The country that Fellini depicted was experiencing great hunger pangs for the future, like we are feeling now, with the young people round the world wanting to “occupy the future” and making do with stopping over to sleep in the squares outside the banks. Ours too, therefore, is a slightly Fellinian society, as Iarussi demonstrates; as we go forward rather uncertainly, feeling like “bullocks” (I vitelloni – The Bullocks – is the title of another famous Fellini film) but at the same time pulled back by strings, balancing uneasily on the myth, seeped in that past that Fellini so ably outlined.

      A Dolce Vita continues, in a nation that gets excited about the “Anita Ekberg” of the day, while remaining, says Iarussi, “hallucinated and visionary, short-sighted and cross-eyed, if not altogether blind”. A characteristic that the author defines “as Italian cyclothymia, an alternating of moods caught in a Fellinian fresco that presages a spleen that is still far from showing itself in the Italian social fabric.” From this comparison of epochs and sensations, springs, in the essay, the attempt to understand our world, resigned and tired, satisfied by that glossy Dolce Vita that seems to insinuate itself into our families, notwithstanding the crisis, despite the collapse of an aging system. And here we have the “Real Italy Show”; this is cinema that, without realising it, depicts the reality of today and yesteryear, that looks into the Big Nothingness, with the absence of certainty and the desire to cradle itself in well-being (that might exist or not).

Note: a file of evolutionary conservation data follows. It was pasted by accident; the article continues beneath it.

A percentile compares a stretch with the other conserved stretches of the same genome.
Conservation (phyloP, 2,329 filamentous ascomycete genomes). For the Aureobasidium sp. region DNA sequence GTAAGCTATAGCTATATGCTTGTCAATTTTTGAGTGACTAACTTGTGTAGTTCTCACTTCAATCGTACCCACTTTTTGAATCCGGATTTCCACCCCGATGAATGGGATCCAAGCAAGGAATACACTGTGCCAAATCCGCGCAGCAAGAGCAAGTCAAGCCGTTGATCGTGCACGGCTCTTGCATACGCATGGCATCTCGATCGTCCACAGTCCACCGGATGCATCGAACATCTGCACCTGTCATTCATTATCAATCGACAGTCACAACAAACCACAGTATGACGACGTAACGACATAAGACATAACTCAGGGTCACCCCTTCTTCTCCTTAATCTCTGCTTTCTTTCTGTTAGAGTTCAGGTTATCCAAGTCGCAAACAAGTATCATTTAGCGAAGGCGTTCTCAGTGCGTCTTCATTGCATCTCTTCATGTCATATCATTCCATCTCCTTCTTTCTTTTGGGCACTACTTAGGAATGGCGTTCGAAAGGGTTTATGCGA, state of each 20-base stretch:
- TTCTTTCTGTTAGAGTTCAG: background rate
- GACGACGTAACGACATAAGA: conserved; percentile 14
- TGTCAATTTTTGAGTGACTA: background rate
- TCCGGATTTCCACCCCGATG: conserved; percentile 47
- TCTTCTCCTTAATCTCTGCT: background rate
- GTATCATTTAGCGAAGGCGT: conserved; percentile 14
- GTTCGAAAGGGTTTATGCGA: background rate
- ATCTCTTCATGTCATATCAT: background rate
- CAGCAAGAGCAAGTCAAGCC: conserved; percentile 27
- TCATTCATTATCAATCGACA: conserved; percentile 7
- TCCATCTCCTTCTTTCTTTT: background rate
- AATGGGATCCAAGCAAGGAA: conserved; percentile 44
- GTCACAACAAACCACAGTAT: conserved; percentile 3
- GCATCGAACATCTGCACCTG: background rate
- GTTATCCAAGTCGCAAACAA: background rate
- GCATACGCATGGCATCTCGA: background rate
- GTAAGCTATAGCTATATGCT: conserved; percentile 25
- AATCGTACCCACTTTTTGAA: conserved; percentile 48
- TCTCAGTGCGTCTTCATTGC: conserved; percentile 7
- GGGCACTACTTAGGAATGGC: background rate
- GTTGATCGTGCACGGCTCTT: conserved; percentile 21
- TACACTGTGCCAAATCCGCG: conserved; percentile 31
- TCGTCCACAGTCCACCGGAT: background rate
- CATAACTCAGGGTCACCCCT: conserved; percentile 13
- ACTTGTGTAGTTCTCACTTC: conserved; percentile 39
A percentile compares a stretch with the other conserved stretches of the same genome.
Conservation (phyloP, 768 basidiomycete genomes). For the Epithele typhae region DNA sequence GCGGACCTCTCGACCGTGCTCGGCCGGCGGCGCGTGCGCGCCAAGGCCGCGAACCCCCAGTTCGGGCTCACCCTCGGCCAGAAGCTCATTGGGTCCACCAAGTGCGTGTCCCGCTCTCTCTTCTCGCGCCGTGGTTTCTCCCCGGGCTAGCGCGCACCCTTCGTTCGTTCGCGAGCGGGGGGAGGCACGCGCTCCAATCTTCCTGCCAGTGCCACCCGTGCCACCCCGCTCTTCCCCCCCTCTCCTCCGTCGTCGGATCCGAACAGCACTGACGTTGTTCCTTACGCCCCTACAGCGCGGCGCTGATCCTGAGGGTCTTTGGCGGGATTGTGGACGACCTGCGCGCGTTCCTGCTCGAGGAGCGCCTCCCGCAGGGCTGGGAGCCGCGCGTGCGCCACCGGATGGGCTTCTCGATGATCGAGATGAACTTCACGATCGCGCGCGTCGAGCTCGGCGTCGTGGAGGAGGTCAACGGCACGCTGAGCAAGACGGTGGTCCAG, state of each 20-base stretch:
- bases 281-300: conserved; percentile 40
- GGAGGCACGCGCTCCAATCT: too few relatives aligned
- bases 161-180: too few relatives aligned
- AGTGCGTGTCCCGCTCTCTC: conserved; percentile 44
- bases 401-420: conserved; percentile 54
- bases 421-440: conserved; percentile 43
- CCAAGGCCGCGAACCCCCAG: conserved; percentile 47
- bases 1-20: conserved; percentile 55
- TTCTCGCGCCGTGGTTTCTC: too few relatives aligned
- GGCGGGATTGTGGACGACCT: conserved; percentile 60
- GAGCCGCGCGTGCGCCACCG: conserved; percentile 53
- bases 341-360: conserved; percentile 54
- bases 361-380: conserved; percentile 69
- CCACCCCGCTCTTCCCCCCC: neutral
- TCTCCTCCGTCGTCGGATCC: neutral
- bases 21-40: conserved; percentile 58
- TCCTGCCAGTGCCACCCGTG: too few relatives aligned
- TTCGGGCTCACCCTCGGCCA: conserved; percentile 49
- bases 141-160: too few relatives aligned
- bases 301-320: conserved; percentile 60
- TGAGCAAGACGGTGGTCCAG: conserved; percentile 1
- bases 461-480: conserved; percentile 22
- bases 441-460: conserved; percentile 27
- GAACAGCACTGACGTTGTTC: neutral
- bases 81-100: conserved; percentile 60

Fellini’s cinema illusion becomes a meteo-pathic forecast of the way we are in the Third Millennium of the undecided. Few authors have ever been so far-seeing, and Iarussi’s essay insists on this novel comparison between the Sixties and our days, explaining that “film of modern times” that is our life, some decades later. Not forgetting journalism, that together with the cinema tells of current affairs: what is there to say about the “paparazzate” of the Fellini era that we still nourish today? And of the overwhelming power of the caption and the photo that today, like then, is the plague of so much of the printed press, of the web… Not to mention T.V., myth of “cold” emotions that McLuhan spoke about (and these days we could add that the small screen is the House of the Sad Passions). In 2013 it will be twenty years since Federico Fellini passed away, but his work – as you see – has not lost its charm, because the real about which he spoke has stayed with us, and not only in our imagination.

      This is the magic of the cinema, that capacity to surprise even a long time after the sound of the clapperboard, even a long time after the cameras have been switched off. In the States, but also in Italy now, there is a new therapy which is gaining hold, “cine-therapy”, or rather, film considered as a method of psycho-analysis. If you scan the titles used in these sessions, you often find lovely old films like It’s a wonderful Life, by Frank Capra, a real generator of self-confidence, explain the experts. And people believe in it, apart from those who explain that they have benefited greatly from this new application of the universal passion for the cinema. How much power in a film: Fellini was right, and perhaps was not even exaggerating when he said that “the cinema is the most direct way to compete with God”.